Major metropolitan areas – the likes of which include hubs like New York City, Los Angeles, and Chicago – may be widely considered picks of the proverbial litter as ideal places to run a business, with a plethora of potential customers literally within walking distance. But according to a recent study, it’s in mid-sized cities that entrepreneurs are finding their collective footing.
“Mid-sized cities have populations of between 100,000 and 500,000.”
Based on a study published in Inc. magazine and spearheaded by Ph.D. Resource Group, LLC – in consultation with several other institutions and organizations – business owners whose operations are in midsized metro areas tend to feel better off than their major metro contemporaries. More specifically, entrepreneurs located in cities with populations between 100,000 and 500,000 were 27 percent more satisfied with their access to resources, 23 percent more satisfied with operational costs and 24 percent more pleased with availability to academic resources and institutions.
Dr. Bradley Ewing, who led the research, noted that by virtually every measure, entrepreneurs in midsized cities feel like they’re more favorably positioned than their big city counterparts, specifically referencing the city of Amarillo, located in Texas.
“Communities like Amarillo offer exactly what companies are looking for – access to high-quality infrastructure, lifestyle, capable workforce and other essential ingredients for long-term growth and success,” Ewing explained. The Amarillo Economic Development Corporation and Texas Tech University also participated in the study’s research.
National unemployment rate below 4 percent
The Lone Star State has one of the lowest unemployment rates in the country, averaging 3.9 percent, according to the most recent statistics available from the Labor Department. The national jobless rate fell to 4.1 percent in September and 3.9 percent in October.
Other studies, however, suggest the business climate in the U.S. as a whole is quite good. This is particularly true for women business owners. Women-owned business development is moving at a pace two-and-a-half times faster than the national average, according to figures analyzed by American Express. The State of Women-Owned Businesses report also found that while states like California, Texas, Florida and New York have the largest number of companies helmed by women – Nevada leads the way in terms of female-led companies whose earnings have increased the most since 1997. Rounding out the top five over the last 20 years include the District of Columbia, the Dakotas, and Georgia.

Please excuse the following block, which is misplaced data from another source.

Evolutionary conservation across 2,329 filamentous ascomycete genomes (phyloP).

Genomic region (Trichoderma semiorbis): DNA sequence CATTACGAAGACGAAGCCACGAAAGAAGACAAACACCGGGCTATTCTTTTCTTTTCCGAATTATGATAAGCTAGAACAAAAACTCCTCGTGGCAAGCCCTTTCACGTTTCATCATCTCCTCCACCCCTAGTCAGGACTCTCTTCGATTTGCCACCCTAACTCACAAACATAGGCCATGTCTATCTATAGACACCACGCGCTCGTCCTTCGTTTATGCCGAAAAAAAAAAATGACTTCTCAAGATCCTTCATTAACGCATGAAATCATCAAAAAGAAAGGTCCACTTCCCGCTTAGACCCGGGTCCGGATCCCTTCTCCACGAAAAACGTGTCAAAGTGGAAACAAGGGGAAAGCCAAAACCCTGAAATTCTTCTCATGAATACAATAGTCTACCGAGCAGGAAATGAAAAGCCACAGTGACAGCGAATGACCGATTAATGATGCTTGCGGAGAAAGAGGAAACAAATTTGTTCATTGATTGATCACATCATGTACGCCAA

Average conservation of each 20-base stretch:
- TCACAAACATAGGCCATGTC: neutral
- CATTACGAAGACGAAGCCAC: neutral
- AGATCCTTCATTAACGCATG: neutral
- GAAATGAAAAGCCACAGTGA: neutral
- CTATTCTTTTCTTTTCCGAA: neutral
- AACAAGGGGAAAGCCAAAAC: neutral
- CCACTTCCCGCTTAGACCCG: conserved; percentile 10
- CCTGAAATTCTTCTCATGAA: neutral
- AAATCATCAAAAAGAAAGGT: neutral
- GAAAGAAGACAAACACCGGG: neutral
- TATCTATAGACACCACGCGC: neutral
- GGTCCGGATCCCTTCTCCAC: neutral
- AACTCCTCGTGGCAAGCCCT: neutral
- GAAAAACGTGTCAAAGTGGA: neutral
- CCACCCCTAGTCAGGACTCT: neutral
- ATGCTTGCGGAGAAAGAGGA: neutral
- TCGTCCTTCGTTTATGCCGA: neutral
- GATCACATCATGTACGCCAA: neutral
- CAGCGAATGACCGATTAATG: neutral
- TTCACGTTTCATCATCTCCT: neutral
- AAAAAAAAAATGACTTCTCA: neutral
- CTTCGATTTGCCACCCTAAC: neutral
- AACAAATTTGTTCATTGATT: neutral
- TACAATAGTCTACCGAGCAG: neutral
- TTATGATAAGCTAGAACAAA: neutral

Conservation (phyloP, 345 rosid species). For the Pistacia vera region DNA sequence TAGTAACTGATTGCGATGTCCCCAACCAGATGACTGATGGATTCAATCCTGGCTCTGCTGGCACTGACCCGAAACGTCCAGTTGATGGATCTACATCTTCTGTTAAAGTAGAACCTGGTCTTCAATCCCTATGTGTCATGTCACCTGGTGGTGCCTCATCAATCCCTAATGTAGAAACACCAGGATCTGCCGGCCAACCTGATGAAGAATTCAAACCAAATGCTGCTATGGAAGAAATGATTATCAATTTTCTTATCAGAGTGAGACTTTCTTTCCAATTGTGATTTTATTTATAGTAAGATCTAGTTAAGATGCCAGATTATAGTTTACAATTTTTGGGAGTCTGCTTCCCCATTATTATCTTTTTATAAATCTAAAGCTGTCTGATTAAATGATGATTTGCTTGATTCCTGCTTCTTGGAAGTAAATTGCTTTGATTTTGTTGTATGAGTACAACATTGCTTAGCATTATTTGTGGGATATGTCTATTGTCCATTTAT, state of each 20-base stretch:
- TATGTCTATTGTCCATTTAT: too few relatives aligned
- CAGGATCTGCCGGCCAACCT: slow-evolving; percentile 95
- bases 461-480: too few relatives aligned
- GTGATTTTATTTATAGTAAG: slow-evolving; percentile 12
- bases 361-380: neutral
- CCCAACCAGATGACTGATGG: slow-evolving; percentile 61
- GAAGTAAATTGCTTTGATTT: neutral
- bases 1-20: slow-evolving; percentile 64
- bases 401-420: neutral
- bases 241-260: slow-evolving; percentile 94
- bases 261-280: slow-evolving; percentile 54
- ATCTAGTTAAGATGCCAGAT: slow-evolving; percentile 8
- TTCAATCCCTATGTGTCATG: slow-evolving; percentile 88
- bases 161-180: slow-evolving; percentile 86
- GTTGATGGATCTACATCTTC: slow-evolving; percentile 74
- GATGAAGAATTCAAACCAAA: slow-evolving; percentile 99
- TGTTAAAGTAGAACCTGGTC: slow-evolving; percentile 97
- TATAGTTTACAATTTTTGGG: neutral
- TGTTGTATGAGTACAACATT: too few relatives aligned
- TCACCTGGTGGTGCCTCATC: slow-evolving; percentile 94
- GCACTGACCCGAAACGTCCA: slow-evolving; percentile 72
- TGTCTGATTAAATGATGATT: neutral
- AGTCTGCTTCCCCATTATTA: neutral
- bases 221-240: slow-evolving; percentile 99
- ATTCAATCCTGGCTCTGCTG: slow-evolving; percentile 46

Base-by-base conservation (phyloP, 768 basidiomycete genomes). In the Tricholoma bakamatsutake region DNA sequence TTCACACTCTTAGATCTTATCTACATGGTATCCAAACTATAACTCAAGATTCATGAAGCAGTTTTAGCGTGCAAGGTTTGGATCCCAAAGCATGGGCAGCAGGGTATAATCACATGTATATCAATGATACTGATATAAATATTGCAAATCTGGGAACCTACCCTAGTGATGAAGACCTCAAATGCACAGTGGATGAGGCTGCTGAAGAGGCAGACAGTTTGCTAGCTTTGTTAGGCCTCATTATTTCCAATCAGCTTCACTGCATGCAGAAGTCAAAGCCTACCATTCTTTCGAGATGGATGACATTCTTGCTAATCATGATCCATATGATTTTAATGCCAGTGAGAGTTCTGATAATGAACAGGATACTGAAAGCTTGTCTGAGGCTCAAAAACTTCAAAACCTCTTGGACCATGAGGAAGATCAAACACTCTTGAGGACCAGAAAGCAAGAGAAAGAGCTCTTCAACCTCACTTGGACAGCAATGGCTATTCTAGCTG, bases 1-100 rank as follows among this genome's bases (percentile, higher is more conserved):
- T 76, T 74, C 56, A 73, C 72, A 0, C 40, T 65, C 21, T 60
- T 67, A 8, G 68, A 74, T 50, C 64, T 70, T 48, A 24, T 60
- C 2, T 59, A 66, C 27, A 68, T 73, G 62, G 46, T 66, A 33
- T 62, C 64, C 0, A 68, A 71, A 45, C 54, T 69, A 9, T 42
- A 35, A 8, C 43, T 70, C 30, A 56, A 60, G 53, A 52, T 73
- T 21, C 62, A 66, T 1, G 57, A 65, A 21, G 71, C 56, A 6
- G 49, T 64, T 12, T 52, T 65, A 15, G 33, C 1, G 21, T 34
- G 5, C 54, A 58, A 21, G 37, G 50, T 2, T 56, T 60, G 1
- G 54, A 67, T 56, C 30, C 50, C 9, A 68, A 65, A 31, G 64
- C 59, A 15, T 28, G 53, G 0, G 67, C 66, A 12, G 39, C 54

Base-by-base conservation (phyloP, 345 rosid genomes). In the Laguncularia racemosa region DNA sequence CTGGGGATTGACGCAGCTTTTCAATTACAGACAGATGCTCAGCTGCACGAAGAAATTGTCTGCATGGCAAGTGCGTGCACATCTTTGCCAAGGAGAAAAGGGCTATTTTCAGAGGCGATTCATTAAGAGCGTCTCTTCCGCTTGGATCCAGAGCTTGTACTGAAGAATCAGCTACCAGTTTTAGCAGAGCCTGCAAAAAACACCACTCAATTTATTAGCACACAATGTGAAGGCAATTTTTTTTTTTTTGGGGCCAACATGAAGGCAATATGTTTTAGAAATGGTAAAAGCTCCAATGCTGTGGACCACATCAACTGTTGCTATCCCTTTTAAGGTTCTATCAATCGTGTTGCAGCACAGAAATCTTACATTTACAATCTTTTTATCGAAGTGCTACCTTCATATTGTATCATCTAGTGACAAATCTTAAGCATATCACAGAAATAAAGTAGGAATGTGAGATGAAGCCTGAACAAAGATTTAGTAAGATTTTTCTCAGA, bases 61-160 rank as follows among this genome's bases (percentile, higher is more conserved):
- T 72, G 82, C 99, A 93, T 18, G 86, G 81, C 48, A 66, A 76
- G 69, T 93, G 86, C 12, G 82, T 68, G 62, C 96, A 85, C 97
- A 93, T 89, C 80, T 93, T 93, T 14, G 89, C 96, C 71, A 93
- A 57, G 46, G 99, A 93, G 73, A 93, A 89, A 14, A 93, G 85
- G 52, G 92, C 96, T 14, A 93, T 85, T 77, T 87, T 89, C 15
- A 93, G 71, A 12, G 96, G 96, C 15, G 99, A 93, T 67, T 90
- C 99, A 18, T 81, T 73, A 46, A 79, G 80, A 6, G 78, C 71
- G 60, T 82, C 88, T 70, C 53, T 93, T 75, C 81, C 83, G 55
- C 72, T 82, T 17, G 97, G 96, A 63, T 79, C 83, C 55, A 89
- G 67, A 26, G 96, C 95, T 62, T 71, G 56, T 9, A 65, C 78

The American Express report helped to reinforce the findings of the midsized cities study, which found the states with the highest employment vitality tend to be rural. North Dakota, Minnesota, and Maine represented the top three in this statistic.
More women launched businesses in 2016
Entrepreneurial activity across the country is vibrant, evidenced by stellar earnings reports, low unemployment, and increased consumer buying. The uptick in business development is largely due to an increase in women business owners, according to a report from Babson College. In 2016, women-owned businesses increased in prevalence compared to 2015 but were virtually unchanged for men.
Although there’s clearly plenty of initiative for aspiring business owners, companies really can’t get off the ground without the proper financing. Growth Capital has provided start-ups with capital investment and working capital to turn their aspirations into realities. Call us to find out more about our lending products.
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